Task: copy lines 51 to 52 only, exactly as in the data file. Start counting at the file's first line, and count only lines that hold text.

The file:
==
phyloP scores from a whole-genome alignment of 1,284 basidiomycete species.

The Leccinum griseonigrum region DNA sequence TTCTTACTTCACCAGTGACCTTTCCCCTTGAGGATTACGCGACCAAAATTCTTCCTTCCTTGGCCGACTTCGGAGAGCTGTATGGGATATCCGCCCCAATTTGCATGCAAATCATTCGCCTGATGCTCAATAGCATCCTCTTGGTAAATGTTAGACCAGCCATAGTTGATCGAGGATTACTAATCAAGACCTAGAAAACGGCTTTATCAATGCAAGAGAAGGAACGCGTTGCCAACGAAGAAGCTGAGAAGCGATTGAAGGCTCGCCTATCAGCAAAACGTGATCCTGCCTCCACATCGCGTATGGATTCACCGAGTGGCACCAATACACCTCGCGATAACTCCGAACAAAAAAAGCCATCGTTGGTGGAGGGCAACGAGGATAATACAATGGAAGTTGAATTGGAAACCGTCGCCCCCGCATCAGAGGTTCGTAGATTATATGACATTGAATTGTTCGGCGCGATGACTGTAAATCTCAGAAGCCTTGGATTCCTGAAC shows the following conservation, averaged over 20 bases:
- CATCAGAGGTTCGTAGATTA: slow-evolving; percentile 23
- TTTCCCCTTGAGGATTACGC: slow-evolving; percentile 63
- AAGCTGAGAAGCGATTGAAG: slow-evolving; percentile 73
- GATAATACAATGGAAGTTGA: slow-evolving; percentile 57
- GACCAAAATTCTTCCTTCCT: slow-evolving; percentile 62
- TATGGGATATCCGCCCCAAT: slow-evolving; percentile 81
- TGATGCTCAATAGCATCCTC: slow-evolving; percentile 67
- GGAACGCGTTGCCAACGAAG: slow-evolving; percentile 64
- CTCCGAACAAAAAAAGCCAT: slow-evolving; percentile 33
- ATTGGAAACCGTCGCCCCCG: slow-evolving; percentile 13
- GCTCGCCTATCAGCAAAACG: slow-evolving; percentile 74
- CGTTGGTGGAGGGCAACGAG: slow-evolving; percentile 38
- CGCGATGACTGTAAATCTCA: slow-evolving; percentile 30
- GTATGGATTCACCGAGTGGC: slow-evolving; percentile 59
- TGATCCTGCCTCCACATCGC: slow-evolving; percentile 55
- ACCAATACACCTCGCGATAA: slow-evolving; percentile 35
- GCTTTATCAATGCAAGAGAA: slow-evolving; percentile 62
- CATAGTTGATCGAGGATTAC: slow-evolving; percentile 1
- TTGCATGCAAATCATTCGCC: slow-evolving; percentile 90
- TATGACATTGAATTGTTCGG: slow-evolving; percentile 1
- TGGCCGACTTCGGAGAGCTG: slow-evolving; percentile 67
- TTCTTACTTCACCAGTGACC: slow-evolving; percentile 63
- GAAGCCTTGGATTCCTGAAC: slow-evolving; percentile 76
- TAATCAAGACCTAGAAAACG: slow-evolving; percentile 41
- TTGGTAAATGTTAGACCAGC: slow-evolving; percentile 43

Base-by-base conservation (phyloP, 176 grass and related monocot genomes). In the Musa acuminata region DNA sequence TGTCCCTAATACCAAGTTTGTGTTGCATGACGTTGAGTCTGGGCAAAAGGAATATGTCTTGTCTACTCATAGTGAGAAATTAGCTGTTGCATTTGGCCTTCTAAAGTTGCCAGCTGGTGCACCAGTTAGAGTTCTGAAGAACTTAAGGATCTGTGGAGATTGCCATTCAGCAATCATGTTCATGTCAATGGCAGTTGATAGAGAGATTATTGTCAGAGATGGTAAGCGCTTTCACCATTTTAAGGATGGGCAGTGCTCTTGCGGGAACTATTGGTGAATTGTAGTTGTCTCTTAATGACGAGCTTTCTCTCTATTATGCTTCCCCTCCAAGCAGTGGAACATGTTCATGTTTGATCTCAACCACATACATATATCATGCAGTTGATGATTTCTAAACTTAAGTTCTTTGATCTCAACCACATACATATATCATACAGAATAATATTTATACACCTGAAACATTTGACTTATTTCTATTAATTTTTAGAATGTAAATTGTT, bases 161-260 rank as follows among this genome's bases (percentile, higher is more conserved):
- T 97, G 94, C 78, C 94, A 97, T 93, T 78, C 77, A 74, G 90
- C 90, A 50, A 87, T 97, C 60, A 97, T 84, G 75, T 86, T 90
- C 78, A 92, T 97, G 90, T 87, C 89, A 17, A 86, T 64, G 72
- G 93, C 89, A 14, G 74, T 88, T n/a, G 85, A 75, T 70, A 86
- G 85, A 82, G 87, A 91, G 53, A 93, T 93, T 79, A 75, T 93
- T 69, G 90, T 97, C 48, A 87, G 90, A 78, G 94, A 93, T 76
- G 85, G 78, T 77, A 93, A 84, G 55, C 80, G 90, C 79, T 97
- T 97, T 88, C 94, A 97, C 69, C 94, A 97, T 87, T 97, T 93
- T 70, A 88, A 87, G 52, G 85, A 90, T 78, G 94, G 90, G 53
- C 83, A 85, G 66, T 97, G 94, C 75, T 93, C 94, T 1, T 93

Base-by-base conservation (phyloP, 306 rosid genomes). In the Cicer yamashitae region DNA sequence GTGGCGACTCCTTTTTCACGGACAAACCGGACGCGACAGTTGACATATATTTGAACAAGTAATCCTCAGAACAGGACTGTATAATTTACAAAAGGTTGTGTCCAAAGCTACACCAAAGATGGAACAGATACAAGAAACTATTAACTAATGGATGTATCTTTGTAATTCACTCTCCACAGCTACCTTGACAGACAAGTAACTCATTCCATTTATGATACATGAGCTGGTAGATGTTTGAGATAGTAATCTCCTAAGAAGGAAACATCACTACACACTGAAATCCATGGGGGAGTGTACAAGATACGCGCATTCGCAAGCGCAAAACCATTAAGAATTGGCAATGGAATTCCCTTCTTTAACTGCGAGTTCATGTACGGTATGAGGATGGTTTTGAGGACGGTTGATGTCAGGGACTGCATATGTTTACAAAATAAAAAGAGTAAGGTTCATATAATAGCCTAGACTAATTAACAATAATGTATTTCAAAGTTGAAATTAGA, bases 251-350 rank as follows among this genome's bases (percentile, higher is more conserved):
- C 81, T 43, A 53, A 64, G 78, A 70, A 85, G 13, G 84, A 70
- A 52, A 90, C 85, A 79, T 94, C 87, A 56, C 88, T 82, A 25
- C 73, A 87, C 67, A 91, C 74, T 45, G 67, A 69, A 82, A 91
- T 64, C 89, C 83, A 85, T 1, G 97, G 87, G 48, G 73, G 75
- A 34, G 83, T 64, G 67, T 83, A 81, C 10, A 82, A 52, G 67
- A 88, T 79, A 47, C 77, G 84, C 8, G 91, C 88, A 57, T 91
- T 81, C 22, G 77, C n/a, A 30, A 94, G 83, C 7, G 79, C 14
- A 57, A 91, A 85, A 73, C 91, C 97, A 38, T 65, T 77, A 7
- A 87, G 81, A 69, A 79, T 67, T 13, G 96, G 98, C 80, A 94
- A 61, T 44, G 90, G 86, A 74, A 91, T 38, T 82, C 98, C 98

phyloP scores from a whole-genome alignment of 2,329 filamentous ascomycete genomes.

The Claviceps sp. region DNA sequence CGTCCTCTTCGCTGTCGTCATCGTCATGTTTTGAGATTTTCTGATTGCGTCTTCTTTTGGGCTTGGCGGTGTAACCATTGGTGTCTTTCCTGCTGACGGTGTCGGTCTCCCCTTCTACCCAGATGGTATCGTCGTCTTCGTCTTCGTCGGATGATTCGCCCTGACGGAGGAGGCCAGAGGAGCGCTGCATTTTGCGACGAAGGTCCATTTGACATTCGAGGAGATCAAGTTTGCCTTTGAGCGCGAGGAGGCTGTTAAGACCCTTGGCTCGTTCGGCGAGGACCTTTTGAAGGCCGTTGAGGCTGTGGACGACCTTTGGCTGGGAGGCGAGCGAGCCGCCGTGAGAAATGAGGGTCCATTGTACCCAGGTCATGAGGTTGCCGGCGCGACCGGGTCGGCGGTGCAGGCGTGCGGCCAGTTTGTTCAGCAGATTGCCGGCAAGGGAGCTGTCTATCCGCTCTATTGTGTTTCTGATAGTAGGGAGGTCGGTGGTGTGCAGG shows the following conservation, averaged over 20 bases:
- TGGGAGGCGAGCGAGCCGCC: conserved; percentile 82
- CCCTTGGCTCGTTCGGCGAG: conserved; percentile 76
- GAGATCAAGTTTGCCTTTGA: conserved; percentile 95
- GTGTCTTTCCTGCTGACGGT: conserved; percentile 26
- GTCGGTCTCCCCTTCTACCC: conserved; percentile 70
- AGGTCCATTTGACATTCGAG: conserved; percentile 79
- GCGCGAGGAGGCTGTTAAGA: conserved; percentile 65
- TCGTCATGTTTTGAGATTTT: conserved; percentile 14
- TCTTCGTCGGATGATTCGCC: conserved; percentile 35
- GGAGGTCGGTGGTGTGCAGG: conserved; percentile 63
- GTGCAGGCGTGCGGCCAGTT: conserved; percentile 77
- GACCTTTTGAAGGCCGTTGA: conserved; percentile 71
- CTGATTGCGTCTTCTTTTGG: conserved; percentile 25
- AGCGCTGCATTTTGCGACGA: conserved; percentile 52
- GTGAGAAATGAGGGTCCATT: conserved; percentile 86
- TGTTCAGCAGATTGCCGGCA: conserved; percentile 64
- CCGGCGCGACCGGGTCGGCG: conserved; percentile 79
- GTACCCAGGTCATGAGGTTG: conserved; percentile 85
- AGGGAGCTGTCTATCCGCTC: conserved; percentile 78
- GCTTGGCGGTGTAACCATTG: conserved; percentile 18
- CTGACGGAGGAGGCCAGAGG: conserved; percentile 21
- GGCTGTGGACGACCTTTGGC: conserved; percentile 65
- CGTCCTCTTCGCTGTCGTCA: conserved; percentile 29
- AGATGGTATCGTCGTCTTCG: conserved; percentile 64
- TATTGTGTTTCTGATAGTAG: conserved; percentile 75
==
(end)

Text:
The Claviceps sp. region DNA sequence CGTCCTCTTCGCTGTCGTCATCGTCATGTTTTGAGATTTTCTGATTGCGTCTTCTTTTGGGCTTGGCGGTGTAACCATTGGTGTCTTTCCTGCTGACGGTGTCGGTCTCCCCTTCTACCCAGATGGTATCGTCGTCTTCGTCTTCGTCGGATGATTCGCCCTGACGGAGGAGGCCAGAGGAGCGCTGCATTTTGCGACGAAGGTCCATTTGACATTCGAGGAGATCAAGTTTGCCTTTGAGCGCGAGGAGGCTGTTAAGACCCTTGGCTCGTTCGGCGAGGACCTTTTGAAGGCCGTTGAGGCTGTGGACGACCTTTGGCTGGGAGGCGAGCGAGCCGCCGTGAGAAATGAGGGTCCATTGTACCCAGGTCATGAGGTTGCCGGCGCGACCGGGTCGGCGGTGCAGGCGTGCGGCCAGTTTGTTCAGCAGATTGCCGGCAAGGGAGCTGTCTATCCGCTCTATTGTGTTTCTGATAGTAGGGAGGTCGGTGGTGTGCAGG shows the following conservation, averaged over 20 bases:
- TGGGAGGCGAGCGAGCCGCC: conserved; percentile 82